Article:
I need to go back and tell her. I need to tell her that the first time she holds him and feels that her family is "complete" is exactly the moment that will be her coffin when he's no longer there. I need to tell her that all the times she buries her face in his soft neck are precisely what will bring her to her knees on a daily basis once that neck has been kissed for the last time. She needs to know that the first time he gets really sick will seem like a skinned knee compared to the anguish and unknown of what is coming. Somehow I've got to tell her that coming home from the hospital after that initial illness doesn't mean that she's "won" anything. I have to go back in time and have the conversation that lets her know that no matter how many parts of her die, no matter how hard she "fights", no matter how many pieces of her life that she gives up along the way, she cannot make him stay. There has to be a way for me to warn her about those memories she thinks she's making. I need to tell her that the happy times full of smiles and laughter will eventually become razorblades. That they'll know exactly when and how deep to cut in order to leave her a gaping sieve of pain, but not enough to completely end it. They'll tear at her flesh until there is nothing left but a shell, and she'll be expected to be ok with living in that shell. She'll be expected to want to wake up another day, only to be cut again and again.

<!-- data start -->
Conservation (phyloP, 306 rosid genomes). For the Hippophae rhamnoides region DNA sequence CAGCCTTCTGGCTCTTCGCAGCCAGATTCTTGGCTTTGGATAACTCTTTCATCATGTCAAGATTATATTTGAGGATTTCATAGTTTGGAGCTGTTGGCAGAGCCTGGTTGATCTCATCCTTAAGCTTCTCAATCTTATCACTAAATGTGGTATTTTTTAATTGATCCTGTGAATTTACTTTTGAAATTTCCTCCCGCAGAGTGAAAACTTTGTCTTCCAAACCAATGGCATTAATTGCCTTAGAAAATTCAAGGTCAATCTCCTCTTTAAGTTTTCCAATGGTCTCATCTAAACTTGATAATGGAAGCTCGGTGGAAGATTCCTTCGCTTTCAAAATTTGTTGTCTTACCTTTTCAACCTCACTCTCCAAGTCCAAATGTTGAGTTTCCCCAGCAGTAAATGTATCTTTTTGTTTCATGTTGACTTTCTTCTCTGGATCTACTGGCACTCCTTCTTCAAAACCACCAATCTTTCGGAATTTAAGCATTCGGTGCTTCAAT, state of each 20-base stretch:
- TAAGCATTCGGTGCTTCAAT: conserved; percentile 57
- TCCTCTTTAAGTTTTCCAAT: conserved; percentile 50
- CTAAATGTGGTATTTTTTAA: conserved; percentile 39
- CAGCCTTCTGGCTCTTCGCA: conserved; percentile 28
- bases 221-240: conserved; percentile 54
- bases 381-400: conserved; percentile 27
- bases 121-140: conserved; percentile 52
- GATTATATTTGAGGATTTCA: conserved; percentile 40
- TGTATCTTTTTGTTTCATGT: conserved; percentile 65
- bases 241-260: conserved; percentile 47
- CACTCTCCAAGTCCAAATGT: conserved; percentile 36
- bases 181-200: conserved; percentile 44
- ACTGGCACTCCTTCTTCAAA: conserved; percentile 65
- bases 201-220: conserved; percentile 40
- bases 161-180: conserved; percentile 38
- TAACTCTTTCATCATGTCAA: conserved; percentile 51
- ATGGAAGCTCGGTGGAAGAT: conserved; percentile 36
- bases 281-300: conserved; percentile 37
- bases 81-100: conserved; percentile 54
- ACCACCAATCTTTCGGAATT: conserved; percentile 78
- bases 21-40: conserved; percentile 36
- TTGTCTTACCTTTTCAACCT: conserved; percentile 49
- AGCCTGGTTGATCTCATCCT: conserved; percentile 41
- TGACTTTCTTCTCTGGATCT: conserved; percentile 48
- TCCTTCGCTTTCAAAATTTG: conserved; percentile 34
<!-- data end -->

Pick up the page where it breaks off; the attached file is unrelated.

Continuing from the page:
She looks so happy right now, but I know what awaits her. Shouldn't I be able to warn her? Shouldn't I be the one to tell her that what's coming will leave her a dead woman among the living? But, I can't. It isn't possible for her to know what lies ahead. No one will tell her. No one will turn her face away from that soft neck for fear of the future pain. She'll bury her face in it again and again and drink in his beautiful scent, all the time assuming that she can always come back for more. When he gets sick she'll push and push and let herself die so that he might live. She'll forget her friends and her family. She'll ignore her own needs, and all for nothing. For now, my inability to give her that information is her gift. The gift of ignorance. And although I may be wiser to what's in store, although I may know something that she doesn't, I'm grateful for her innocence. I'm grateful for my inability to crush her. That will come soon enough, and when it does it isn't the presence of the biting razorblade memories that will be her end, it's the absence of that sweetest scent that will mortally wound her soul.